The concert took place in the Noh theatre in Ohori park. Noh is an ultra-stylised traditional theatrical form in which the stage has a defined layout and emotion and action are conveyed in prescribed ways. Realism is by no means the goal but rather the suggestion of something deeper (is my impression). The place was beautiful, the stage temple-like, with beautiful paintings on the walls. Shamisen is an important accompaniment to this aesthetic.
A lot of women in the audience and the lady presenting (who is a famous TV presenter) were wearing beautiful kimonos and – my Japanese is now good enough to at least recognise this – all of the speeches were in the highest level of linguistic politeness, which can be very difficult even for natives. This gave the impression that we were in the presence of very high culture indeed.
The music was consuming – more so if you close your eyes (but don’t fall asleep like some of the chottorous chans I was with!). We enter here realms beyond the mastery of words: a pulsing and rhythmic yet liquid ooze of dissonant yet somehow complimentary sounds. You must listen: http://www.youtube.com/watch?v=rKa8W-bQ0lw&feature=related. Unfortunately, this video and the others on youtube do not demonstrate the fullness of what we saw last night; perhaps they are sterilised for popular consumption. One of the most striking features, for instance, was the interplay between voice and shamisen. One or two male players sang waves of tuned speech: stylised wails dwelling on the vowel sounds.
Harmony as we understand it in western theory was not important nor indeed, I think, was precision in tuning. I had the impression that this group was among the best, and yet when they playing in unison there were mistuned and out of time notes and entries. I’ve played the violin since I was nine, but have no idea how some of the players could work out how and when to come in. No one was reading from any music. The atmosphere is the important thing, I think.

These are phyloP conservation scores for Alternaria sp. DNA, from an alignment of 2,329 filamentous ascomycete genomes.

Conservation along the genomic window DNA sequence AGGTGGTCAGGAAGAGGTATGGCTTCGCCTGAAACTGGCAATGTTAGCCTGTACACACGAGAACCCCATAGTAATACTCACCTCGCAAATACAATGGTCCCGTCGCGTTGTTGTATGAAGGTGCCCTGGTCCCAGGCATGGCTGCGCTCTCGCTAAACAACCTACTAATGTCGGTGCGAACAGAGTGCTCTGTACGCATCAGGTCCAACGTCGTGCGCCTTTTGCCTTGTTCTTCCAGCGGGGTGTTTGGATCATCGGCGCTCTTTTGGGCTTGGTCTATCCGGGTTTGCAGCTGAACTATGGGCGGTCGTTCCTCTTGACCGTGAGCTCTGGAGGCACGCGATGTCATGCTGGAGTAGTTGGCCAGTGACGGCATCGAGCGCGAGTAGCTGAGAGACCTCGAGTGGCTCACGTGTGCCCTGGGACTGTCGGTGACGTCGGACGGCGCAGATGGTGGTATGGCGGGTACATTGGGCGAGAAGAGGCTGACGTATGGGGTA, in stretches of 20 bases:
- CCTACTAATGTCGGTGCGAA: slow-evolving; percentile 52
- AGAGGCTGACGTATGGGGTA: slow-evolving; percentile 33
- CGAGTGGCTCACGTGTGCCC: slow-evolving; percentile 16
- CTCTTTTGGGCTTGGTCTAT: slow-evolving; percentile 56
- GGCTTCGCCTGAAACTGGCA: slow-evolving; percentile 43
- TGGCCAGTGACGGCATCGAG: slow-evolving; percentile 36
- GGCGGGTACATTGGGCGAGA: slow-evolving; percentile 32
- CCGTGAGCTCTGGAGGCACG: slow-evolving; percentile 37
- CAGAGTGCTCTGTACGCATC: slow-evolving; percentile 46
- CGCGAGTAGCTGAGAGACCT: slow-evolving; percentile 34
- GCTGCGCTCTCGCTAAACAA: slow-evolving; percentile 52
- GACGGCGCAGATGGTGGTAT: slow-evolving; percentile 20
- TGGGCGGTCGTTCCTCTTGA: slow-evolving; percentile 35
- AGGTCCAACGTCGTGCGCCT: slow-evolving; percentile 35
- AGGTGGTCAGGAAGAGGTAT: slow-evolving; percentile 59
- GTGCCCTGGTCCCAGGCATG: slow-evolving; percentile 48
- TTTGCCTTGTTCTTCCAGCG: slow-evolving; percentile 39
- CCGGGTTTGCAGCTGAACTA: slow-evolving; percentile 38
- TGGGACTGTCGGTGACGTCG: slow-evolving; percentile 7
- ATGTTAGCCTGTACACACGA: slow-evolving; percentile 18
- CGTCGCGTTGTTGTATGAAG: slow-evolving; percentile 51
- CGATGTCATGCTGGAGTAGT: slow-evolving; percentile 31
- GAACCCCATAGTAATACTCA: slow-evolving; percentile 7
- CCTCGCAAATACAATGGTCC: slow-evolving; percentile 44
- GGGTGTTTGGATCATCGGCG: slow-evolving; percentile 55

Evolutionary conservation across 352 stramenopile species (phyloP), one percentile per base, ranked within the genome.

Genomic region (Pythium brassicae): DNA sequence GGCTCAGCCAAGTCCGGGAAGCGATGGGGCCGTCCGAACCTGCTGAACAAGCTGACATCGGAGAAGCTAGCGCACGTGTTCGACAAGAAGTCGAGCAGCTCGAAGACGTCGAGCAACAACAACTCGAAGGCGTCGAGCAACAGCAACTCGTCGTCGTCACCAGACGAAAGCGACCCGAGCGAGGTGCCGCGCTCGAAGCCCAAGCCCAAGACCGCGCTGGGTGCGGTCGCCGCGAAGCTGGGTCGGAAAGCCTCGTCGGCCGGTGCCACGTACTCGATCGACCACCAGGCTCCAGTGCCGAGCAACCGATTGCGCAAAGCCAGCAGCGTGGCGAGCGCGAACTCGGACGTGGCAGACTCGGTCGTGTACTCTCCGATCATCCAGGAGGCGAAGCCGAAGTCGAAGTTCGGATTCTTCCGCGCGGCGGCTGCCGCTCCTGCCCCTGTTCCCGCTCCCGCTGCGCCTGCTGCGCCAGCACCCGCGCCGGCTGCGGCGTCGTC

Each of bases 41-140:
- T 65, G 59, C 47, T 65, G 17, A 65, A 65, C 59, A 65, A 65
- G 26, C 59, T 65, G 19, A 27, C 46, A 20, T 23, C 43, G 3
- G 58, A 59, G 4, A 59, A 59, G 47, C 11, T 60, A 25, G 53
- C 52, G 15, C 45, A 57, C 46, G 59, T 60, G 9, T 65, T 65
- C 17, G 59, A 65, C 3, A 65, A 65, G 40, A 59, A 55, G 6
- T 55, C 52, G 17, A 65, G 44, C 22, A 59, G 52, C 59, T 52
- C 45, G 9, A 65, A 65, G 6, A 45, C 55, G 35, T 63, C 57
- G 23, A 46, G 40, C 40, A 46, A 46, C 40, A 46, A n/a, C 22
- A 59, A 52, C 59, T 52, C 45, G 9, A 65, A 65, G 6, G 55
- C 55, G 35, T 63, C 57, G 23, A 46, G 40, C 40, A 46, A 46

The structure was quite free: though there was repetition in the short term, devices did not seem to repeat throughout the uta or song. Changes in the music seemed to be signalled by a series of calls from the lead player, who was interviewed just before the interval.
From this nearly spiritual high culture came some of the wonderful Japanese bonkers-ness we’ve come to know and love.
The presenter lady interviewed the lead player and in her classic Japanese way punctuated it with a whole repertoire of more or less theatrical “soooooooooooooooooooou desu ka?”s and “eeeeeeeeeeeeeeeeeeeeeeee”s. For all that reservation is an important part of interaction in Japan, dramatic displays of emotion are common when speaking across honorific levels. I’ve seen this with one or two of my more formal employers when they speak to clients. In English it seems like a weird form of arse-kissing, but is part of the game here. When expressing surprise, one’s eyes must explode open and one must give a really deliberate “sou desu ka” and a rising “sugoooooooooooi”. When agreeing with your superior as he or she bitches about something, you must look like you’ve just learned that the end of the world is nigh and growl “dame desu yo, dame desu yo”. In this way, the theatricality of anime cartoons becomes understandable. And as an example, when Vincent told this lady that he had been learning the shamisen when he was in French, she literally jumped for joy and whooped.
It was all fascinating and gave a lot of food for thought. As such, we needed drink for non-thought, so went to Morris, the English style pub between Tenjin and Daimyo where I had some London Pride and, fully upright, thought of England.